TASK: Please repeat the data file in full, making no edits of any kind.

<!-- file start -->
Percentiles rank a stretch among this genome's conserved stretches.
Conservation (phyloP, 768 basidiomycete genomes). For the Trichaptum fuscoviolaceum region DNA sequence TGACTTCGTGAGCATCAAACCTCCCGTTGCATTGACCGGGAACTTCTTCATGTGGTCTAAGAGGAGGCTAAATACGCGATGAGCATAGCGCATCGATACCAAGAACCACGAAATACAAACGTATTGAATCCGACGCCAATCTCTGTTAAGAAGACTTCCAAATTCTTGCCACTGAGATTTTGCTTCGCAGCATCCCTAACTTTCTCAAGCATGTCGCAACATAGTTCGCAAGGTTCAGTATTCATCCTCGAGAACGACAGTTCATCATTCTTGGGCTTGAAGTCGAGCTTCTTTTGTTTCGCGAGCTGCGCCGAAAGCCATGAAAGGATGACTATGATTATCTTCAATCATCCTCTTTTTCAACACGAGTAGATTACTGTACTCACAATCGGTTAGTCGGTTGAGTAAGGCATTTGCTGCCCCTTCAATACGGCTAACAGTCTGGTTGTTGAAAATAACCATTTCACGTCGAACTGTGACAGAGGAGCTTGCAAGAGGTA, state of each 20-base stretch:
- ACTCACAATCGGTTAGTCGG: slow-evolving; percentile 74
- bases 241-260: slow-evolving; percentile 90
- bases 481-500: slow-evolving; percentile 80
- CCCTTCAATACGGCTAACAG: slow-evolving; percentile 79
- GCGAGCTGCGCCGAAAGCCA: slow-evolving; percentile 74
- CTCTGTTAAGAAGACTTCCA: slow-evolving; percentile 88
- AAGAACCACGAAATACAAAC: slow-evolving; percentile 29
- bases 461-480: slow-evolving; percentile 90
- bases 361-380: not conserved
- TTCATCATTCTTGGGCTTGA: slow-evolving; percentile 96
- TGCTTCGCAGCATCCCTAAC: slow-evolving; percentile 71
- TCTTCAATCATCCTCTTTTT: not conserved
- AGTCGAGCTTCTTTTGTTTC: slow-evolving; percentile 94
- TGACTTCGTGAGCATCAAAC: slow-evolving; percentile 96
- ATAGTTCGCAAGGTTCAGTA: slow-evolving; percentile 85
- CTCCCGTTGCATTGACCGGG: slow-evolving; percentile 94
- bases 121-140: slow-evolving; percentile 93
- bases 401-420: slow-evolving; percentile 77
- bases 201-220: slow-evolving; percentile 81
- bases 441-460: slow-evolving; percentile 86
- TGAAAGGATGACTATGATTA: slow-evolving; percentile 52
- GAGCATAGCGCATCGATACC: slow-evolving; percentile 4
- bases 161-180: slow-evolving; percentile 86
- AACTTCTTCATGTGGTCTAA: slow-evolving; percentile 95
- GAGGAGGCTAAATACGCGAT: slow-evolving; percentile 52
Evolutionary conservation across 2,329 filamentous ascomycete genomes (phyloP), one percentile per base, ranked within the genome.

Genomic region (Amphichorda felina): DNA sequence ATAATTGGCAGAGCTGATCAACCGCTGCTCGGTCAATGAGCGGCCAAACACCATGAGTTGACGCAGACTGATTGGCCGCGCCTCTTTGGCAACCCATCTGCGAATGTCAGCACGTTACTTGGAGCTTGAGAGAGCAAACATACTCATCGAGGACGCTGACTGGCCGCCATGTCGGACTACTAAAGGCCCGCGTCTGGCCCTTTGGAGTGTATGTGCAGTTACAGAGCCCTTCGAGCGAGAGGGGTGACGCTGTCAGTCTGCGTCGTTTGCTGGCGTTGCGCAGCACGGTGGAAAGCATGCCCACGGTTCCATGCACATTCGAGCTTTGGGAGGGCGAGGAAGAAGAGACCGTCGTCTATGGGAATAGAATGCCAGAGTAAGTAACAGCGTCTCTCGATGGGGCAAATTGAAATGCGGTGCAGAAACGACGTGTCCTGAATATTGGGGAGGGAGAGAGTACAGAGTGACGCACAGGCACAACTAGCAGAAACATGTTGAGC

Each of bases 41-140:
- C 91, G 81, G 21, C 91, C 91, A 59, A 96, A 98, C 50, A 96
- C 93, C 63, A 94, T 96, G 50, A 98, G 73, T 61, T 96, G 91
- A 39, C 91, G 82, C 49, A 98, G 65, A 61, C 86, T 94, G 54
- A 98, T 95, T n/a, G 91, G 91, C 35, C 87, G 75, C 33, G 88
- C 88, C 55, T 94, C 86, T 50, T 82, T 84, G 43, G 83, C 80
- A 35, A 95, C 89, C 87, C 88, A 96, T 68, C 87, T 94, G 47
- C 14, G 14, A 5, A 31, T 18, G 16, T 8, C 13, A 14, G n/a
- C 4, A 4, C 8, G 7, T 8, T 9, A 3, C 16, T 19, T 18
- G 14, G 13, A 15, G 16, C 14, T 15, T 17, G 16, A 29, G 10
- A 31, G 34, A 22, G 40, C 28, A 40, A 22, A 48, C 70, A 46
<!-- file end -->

Percentiles rank a stretch among this genome's conserved stretches.
Conservation (phyloP, 768 basidiomycete genomes). For the Trichaptum fuscoviolaceum region DNA sequence TGACTTCGTGAGCATCAAACCTCCCGTTGCATTGACCGGGAACTTCTTCATGTGGTCTAAGAGGAGGCTAAATACGCGATGAGCATAGCGCATCGATACCAAGAACCACGAAATACAAACGTATTGAATCCGACGCCAATCTCTGTTAAGAAGACTTCCAAATTCTTGCCACTGAGATTTTGCTTCGCAGCATCCCTAACTTTCTCAAGCATGTCGCAACATAGTTCGCAAGGTTCAGTATTCATCCTCGAGAACGACAGTTCATCATTCTTGGGCTTGAAGTCGAGCTTCTTTTGTTTCGCGAGCTGCGCCGAAAGCCATGAAAGGATGACTATGATTATCTTCAATCATCCTCTTTTTCAACACGAGTAGATTACTGTACTCACAATCGGTTAGTCGGTTGAGTAAGGCATTTGCTGCCCCTTCAATACGGCTAACAGTCTGGTTGTTGAAAATAACCATTTCACGTCGAACTGTGACAGAGGAGCTTGCAAGAGGTA, state of each 20-base stretch:
- ACTCACAATCGGTTAGTCGG: slow-evolving; percentile 74
- bases 241-260: slow-evolving; percentile 90
- bases 481-500: slow-evolving; percentile 80
- CCCTTCAATACGGCTAACAG: slow-evolving; percentile 79
- GCGAGCTGCGCCGAAAGCCA: slow-evolving; percentile 74
- CTCTGTTAAGAAGACTTCCA: slow-evolving; percentile 88
- AAGAACCACGAAATACAAAC: slow-evolving; percentile 29
- bases 461-480: slow-evolving; percentile 90
- bases 361-380: not conserved
- TTCATCATTCTTGGGCTTGA: slow-evolving; percentile 96
- TGCTTCGCAGCATCCCTAAC: slow-evolving; percentile 71
- TCTTCAATCATCCTCTTTTT: not conserved
- AGTCGAGCTTCTTTTGTTTC: slow-evolving; percentile 94
- TGACTTCGTGAGCATCAAAC: slow-evolving; percentile 96
- ATAGTTCGCAAGGTTCAGTA: slow-evolving; percentile 85
- CTCCCGTTGCATTGACCGGG: slow-evolving; percentile 94
- bases 121-140: slow-evolving; percentile 93
- bases 401-420: slow-evolving; percentile 77
- bases 201-220: slow-evolving; percentile 81
- bases 441-460: slow-evolving; percentile 86
- TGAAAGGATGACTATGATTA: slow-evolving; percentile 52
- GAGCATAGCGCATCGATACC: slow-evolving; percentile 4
- bases 161-180: slow-evolving; percentile 86
- AACTTCTTCATGTGGTCTAA: slow-evolving; percentile 95
- GAGGAGGCTAAATACGCGAT: slow-evolving; percentile 52
Evolutionary conservation across 2,329 filamentous ascomycete genomes (phyloP), one percentile per base, ranked within the genome.

Genomic region (Amphichorda felina): DNA sequence ATAATTGGCAGAGCTGATCAACCGCTGCTCGGTCAATGAGCGGCCAAACACCATGAGTTGACGCAGACTGATTGGCCGCGCCTCTTTGGCAACCCATCTGCGAATGTCAGCACGTTACTTGGAGCTTGAGAGAGCAAACATACTCATCGAGGACGCTGACTGGCCGCCATGTCGGACTACTAAAGGCCCGCGTCTGGCCCTTTGGAGTGTATGTGCAGTTACAGAGCCCTTCGAGCGAGAGGGGTGACGCTGTCAGTCTGCGTCGTTTGCTGGCGTTGCGCAGCACGGTGGAAAGCATGCCCACGGTTCCATGCACATTCGAGCTTTGGGAGGGCGAGGAAGAAGAGACCGTCGTCTATGGGAATAGAATGCCAGAGTAAGTAACAGCGTCTCTCGATGGGGCAAATTGAAATGCGGTGCAGAAACGACGTGTCCTGAATATTGGGGAGGGAGAGAGTACAGAGTGACGCACAGGCACAACTAGCAGAAACATGTTGAGC

Each of bases 41-140:
- C 91, G 81, G 21, C 91, C 91, A 59, A 96, A 98, C 50, A 96
- C 93, C 63, A 94, T 96, G 50, A 98, G 73, T 61, T 96, G 91
- A 39, C 91, G 82, C 49, A 98, G 65, A 61, C 86, T 94, G 54
- A 98, T 95, T n/a, G 91, G 91, C 35, C 87, G 75, C 33, G 88
- C 88, C 55, T 94, C 86, T 50, T 82, T 84, G 43, G 83, C 80
- A 35, A 95, C 89, C 87, C 88, A 96, T 68, C 87, T 94, G 47
- C 14, G 14, A 5, A 31, T 18, G 16, T 8, C 13, A 14, G n/a
- C 4, A 4, C 8, G 7, T 8, T 9, A 3, C 16, T 19, T 18
- G 14, G 13, A 15, G 16, C 14, T 15, T 17, G 16, A 29, G 10
- A 31, G 34, A 22, G 40, C 28, A 40, A 22, A 48, C 70, A 46